Malvasia


So, what is “pet-nat”? Besides being a cute nickname. These of-the-moment sparkling wines, the darlings of astute somms — pétillant-naturel in French — exist at the basic level of making sparkling wine, less complicated than the méthode champenoise, more rustic in effect, yet often delicious and appealing. An added factor is that they seem the epitome of naturalness in winemaking. Simply stated: Wine is bottled before fermentation is complete, so that fermentation continues in the bottle (because of the residual sugar) and carbon dioxide forms: i.e, bubbles. The result is a light sparkling wine, often but not always slightly sweet, that tends to leave sediment as a mark of its down-to-earth character.

Today, we look at two examples of single-vineyard pét-nat sparklers from Onward Wines, fashioned in small quantities by winemaker Faith Armstrong Foster. These examples are bone-dry, spare and subtle, not as robust or complex as Champagne yet delivering very satisfying character of their own, with an unmistakable quality of authenticity and integrity.

These wines were samples for review.
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The Onward Wines Sparkling Rose of Pinot Noir 2016, Redwood Valley, offers a pale coral-onion skin hue and delicate scents of blood orange and watermelon, sea foam and heather; mild effervescence keeps the wine gently but persistently animated. Traces of fresh, yeasty bread and lime peel highlight the nose and the palate, where lithe acidity drives through notes of dried red currants and the slight bitterness of grapefruit rind, all of these elements expressed with spare elegance, lovely balance and a touch of reticence. 12.1 percent alcohol. Production was 174 cases. Excellent. About $30.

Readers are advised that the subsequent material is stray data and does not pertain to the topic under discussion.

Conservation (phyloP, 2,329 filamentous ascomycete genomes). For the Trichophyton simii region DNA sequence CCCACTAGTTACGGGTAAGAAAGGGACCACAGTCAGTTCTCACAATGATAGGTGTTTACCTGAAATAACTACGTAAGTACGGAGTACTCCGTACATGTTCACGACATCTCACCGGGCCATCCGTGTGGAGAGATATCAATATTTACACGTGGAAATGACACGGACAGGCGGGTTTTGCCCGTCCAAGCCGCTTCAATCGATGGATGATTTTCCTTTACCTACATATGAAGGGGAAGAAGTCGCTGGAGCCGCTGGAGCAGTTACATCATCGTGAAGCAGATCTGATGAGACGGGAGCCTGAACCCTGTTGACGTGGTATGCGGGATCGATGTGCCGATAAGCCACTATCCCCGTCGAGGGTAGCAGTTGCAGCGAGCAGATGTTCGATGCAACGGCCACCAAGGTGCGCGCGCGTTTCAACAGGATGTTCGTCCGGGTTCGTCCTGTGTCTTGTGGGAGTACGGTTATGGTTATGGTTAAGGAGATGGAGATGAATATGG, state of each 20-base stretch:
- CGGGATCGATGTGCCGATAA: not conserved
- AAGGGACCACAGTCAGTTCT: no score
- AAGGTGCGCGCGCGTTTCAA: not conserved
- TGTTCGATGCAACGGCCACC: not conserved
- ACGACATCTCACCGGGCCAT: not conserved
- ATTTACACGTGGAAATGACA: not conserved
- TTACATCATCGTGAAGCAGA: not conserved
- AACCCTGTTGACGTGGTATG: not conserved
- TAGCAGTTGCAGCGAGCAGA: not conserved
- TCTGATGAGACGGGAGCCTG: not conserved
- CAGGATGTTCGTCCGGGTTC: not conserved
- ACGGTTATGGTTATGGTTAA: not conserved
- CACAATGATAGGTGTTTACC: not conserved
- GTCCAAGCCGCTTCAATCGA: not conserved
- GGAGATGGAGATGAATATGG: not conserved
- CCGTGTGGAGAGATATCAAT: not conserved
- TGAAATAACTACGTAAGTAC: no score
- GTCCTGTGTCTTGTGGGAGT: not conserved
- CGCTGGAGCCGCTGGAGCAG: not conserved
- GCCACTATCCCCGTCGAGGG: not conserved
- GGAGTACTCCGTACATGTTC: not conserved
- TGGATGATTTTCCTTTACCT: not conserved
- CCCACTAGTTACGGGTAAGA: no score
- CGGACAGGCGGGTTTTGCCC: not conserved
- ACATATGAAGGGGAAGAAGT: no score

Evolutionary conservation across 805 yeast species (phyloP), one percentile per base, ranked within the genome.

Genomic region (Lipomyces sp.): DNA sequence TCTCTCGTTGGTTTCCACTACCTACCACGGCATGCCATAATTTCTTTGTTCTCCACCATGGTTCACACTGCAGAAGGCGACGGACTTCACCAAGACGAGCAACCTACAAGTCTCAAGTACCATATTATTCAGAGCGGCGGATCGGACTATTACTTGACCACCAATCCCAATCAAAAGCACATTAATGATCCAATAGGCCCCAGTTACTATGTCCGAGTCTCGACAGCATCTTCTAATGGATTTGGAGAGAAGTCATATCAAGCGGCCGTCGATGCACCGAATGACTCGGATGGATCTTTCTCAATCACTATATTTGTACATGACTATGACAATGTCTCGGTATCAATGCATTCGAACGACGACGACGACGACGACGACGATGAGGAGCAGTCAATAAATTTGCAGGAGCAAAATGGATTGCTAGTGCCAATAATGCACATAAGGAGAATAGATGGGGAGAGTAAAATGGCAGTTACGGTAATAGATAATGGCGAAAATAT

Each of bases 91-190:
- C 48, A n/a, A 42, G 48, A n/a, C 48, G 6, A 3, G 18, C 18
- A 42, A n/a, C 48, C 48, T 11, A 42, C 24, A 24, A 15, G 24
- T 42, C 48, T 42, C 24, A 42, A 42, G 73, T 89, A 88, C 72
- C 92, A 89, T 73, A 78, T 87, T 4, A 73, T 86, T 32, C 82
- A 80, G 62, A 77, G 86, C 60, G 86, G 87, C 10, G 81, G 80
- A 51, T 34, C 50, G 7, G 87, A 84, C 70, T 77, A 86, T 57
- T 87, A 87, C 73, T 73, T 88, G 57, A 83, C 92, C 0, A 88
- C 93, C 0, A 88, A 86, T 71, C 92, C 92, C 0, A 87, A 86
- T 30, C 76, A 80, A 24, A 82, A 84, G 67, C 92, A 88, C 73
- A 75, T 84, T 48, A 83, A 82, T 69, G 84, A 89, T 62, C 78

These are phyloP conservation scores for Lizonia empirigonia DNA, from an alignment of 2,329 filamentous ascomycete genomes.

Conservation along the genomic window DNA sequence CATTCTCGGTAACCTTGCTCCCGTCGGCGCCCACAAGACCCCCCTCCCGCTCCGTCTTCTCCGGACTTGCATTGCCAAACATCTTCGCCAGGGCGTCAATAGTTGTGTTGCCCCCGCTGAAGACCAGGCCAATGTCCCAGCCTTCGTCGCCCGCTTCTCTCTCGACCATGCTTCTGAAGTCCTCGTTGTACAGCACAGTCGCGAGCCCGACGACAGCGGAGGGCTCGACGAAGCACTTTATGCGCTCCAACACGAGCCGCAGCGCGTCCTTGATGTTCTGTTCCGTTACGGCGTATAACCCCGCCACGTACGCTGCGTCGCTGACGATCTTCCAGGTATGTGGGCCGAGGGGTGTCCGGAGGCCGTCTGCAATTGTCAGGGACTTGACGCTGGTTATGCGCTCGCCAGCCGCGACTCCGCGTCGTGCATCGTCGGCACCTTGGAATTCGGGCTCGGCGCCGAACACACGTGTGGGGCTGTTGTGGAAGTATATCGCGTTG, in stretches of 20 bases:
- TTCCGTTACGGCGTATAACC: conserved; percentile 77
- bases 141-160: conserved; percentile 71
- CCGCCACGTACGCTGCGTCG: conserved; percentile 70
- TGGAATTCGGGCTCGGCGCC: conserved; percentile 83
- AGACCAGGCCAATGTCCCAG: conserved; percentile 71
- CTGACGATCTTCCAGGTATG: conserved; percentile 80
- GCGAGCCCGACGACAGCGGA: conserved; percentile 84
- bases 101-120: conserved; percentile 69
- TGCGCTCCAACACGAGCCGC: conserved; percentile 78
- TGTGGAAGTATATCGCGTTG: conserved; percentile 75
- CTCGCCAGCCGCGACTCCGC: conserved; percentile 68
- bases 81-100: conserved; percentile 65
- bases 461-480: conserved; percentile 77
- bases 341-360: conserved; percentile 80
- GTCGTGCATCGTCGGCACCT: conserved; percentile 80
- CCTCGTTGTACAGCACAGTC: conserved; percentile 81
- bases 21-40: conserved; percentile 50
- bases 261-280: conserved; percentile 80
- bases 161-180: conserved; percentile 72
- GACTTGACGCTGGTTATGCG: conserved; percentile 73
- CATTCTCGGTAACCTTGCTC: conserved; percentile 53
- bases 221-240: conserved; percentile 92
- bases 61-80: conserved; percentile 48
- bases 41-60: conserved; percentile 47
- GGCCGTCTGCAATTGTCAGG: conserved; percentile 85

Redwood Valley is a small American Viticultural Area (AVA), approved in 1996, in northern Mendocino County.
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The color of the Onward Wines Sparkling Malvasia Bianca 2016, Suisun Valley, is pale platinum blond, a Jean Harlow hue, made lively by a steady stream of tiny bubbles; it’s made 100 percent from malvasia bianca grapes, which lend the wine notes of green apple, apple peel, almond skin and a slightly foxy greenness. This is very dry, almost austere, but delivers fresh and ripe touches of lemongrass and melon, cinnamon toast and orange blossom, energized by bright acidity and scintillating limestone minerality. 12.6 percent alcohol Production was 350 cases. Excellent. About $24.

Suisun Valley, approved as an AVA in 1982, lies east of Napa Valley in Solano County, bounded by Howell Mountain on the west and the Vaca Range on the east.
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Salina is one of the Aeolian Islands north of Sicily. Composed of six volcanic peaks, the island comprises only about 10 square miles. While Salina claims to produce the world’s best capers, the island is also notable for sweet wines made from the malvasia grape. In 2013, however, Tenuta Capofaro, a property owned by Sicily’s Tasca d’Almerita, produced the island’s first dry malvasia. I recently tried the Capofaro Didyme Malvasia 2016, Salina, and it’s one of the best white wines I have tasted this year. (“Didyme” is the ancient name for the island.) Made all in stainless steel, the wine displays a very pale straw-gold hue and arresting aromas of preserved lemon, bee’s-wax, melon and figs; a few moments in the glass unfurl notes of greengage, almond skin and camellia. Bright acidity, a necessity considering the grape’s tendency toward fatness, lends lift, litheness and energy to a dense and vibrant texture that seems filled with sunlight; flavors of roasted lemon and spiced pear, touched with an aura of salt marsh and green leafiness, are framed by a sense of spareness on the palate, all leading to a burnished finish polished by sea breeze and heather. 12.5 percent alcohol. We were intrigued and entranced by this wine, which served as a fine accompaniment to salmon marinated in olive oil, soy sauce and lemon juice and given a juniper berry rub, then seared in a cast-iron skillet. Now through 2018 or ’19. Excellent. About $25, and Worth a Search.

Imported by Dalla Terra Winery Direct, Napa, Calif. A sample for review.